Nameless: My last moments with E-Sir and how I deal with survivor’s guilt
Kenyan singer David Mathenge, popularly known as Nameless, has spoken of the survivor’s guilt he suffered following the road accident that claimed the life of his friend and fellow artiste E-Sir on March 16, 2003.
In an exclusive interview with Nairobi News on September 28, Nameless said he probably would not be alive today and E-Sir might have been here had he not switched seats twice in the vehicle they were travelling in.
“I moved two seats in that car before the accident… it’s like he protected my life. I wonder why it all happened. You call it survivor’s guilt and wonder how I deal with it… I try my best to keep his name alive because if he survived, I know he would have wanted to do the same things I’m doing for him. Check up on the family, advice them in any way and tell them of what one stood for. I’m an advisor for the late E-Sir’s family,” Nameless told Nairobi News.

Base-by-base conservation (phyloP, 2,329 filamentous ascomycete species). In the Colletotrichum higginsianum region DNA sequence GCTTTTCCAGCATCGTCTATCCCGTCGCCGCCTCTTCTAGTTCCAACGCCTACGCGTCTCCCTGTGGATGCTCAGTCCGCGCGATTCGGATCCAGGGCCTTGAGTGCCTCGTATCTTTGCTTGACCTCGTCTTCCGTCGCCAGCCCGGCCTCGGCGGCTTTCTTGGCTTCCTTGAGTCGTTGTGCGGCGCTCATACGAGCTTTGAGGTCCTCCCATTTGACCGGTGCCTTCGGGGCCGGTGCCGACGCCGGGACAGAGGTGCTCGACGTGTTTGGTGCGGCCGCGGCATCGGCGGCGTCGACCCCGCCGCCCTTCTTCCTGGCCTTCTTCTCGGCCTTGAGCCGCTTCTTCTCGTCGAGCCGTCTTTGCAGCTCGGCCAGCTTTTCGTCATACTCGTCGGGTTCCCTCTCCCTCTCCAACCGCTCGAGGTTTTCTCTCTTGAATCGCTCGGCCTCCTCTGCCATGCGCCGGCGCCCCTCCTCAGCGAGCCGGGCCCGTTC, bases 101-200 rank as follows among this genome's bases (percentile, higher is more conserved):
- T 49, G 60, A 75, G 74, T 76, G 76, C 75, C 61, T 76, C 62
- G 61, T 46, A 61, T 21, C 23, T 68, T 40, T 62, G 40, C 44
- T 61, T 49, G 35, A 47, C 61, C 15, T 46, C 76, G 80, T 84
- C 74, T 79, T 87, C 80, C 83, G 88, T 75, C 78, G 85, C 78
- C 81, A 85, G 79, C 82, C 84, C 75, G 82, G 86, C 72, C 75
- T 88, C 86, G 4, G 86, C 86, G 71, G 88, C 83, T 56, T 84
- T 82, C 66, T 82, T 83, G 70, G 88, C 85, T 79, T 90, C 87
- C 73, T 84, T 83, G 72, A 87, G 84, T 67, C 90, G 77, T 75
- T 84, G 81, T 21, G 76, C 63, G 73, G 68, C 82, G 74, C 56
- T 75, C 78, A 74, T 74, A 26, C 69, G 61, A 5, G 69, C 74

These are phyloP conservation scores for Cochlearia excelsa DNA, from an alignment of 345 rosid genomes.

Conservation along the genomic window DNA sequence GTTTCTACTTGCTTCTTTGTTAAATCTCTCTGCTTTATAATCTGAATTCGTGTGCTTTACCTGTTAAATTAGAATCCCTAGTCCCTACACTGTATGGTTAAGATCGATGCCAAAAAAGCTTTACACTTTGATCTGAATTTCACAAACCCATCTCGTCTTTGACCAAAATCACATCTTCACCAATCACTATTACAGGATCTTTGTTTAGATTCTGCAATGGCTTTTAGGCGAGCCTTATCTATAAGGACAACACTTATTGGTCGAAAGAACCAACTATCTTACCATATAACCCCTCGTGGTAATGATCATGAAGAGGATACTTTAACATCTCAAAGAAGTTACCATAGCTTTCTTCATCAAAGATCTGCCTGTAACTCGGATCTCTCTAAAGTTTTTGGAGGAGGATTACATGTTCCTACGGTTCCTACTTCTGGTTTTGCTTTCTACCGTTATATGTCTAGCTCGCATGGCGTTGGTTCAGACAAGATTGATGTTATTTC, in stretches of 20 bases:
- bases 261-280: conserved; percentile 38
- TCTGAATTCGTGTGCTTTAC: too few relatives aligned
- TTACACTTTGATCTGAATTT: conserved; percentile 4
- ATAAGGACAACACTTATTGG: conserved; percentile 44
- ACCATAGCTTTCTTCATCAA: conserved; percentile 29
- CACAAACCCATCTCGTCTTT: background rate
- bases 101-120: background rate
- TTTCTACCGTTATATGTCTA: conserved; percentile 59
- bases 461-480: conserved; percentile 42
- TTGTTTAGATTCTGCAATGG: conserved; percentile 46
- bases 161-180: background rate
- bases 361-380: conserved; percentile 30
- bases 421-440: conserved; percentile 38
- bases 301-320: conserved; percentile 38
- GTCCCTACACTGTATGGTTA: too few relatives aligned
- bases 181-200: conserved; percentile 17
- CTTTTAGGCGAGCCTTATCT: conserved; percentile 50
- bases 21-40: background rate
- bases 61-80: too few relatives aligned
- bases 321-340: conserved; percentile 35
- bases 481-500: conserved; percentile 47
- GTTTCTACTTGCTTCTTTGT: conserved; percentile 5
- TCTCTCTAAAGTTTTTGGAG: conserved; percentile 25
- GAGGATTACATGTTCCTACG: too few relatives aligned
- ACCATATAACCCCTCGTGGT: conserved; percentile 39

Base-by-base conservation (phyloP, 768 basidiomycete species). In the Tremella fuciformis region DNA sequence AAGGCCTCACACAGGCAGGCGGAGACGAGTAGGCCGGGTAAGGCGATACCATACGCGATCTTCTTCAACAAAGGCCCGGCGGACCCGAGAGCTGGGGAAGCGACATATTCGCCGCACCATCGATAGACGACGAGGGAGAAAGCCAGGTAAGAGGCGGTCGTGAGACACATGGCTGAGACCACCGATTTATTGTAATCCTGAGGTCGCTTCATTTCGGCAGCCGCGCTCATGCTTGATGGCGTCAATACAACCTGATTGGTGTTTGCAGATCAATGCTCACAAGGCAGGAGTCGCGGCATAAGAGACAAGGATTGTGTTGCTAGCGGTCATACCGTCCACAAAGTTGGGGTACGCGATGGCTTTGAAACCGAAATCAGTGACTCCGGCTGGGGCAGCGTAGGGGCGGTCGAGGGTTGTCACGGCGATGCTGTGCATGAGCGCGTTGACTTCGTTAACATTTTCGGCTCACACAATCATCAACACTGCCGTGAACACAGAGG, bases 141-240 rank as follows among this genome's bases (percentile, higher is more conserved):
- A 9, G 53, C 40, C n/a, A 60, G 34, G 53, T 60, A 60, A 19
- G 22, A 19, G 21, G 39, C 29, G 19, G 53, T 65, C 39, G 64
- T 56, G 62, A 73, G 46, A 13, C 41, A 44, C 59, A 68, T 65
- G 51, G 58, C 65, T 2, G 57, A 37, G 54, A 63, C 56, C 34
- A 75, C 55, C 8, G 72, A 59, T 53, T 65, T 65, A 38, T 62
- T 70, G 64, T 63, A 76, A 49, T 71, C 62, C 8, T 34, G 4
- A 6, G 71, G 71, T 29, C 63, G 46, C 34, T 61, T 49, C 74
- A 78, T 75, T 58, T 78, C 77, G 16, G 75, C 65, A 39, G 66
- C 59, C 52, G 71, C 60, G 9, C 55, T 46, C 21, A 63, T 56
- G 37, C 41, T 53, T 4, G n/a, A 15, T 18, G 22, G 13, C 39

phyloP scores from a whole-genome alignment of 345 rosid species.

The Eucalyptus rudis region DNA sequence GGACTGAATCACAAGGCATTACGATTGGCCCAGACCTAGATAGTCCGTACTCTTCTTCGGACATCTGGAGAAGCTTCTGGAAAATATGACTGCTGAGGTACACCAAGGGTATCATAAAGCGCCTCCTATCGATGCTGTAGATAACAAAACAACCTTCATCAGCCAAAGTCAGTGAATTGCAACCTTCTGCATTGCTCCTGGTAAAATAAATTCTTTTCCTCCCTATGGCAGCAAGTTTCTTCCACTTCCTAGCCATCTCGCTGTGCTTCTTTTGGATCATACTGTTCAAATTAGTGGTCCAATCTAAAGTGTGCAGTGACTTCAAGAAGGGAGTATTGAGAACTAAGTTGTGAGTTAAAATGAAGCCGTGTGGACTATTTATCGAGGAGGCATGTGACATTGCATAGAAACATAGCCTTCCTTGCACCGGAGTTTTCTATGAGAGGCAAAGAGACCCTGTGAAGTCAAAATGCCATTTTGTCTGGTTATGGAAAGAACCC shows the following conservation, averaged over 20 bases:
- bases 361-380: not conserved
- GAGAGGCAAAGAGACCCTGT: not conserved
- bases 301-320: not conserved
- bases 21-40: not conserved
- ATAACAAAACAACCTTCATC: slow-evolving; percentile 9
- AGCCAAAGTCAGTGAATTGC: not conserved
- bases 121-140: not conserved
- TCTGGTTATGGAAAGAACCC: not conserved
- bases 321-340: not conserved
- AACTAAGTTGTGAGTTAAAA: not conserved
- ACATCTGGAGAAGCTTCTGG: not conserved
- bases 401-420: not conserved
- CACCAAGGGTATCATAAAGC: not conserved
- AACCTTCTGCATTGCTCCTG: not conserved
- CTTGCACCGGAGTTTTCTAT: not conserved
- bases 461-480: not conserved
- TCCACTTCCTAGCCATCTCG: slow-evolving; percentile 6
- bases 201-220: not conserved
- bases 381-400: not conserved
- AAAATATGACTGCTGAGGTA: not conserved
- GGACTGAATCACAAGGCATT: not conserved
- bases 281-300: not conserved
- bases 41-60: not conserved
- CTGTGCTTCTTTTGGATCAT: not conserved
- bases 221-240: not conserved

“When they see something wrong especially where E-Sirs legacy is involved, I step up and see how it can be resolved. If someone wants to talk about E-Sir, they’d (family) normally call me as a consultant and advisor, especially his mother. It is the least I can do for them. Like now, with better royalty policies, the family would be getting more but it remains an unfortunate situation. We’re changing things one thing at a time,” he said.
Currently, Nameless is lobbying to have a road or street in Nairobi’s South C estate named after the legendary rapper. He also credits South C’s popularity to E-Sir who always mentioned his neighborhood in all his music.
“His mum sent me a message saying she’s grateful to see this happening. She’s really excited about it and says that is what her son would have wanted. It’s really hard especially when you lose a son that young. It means a lot to them and I’m happy to do and be part of this,” Nameless said.
Nairobi Governor Johnson Sakaja has already responded to Nameless’ petition to have a road named after E-Sir (real name Issah Mmari).
“So the process is what I am following up on as there has to also be public participation, the matter be taken to the National Assembly, and then a motion is given and so on. Personally, it’s something that I would like to see happen,” said Sakaja according to a previous Nairobi News report.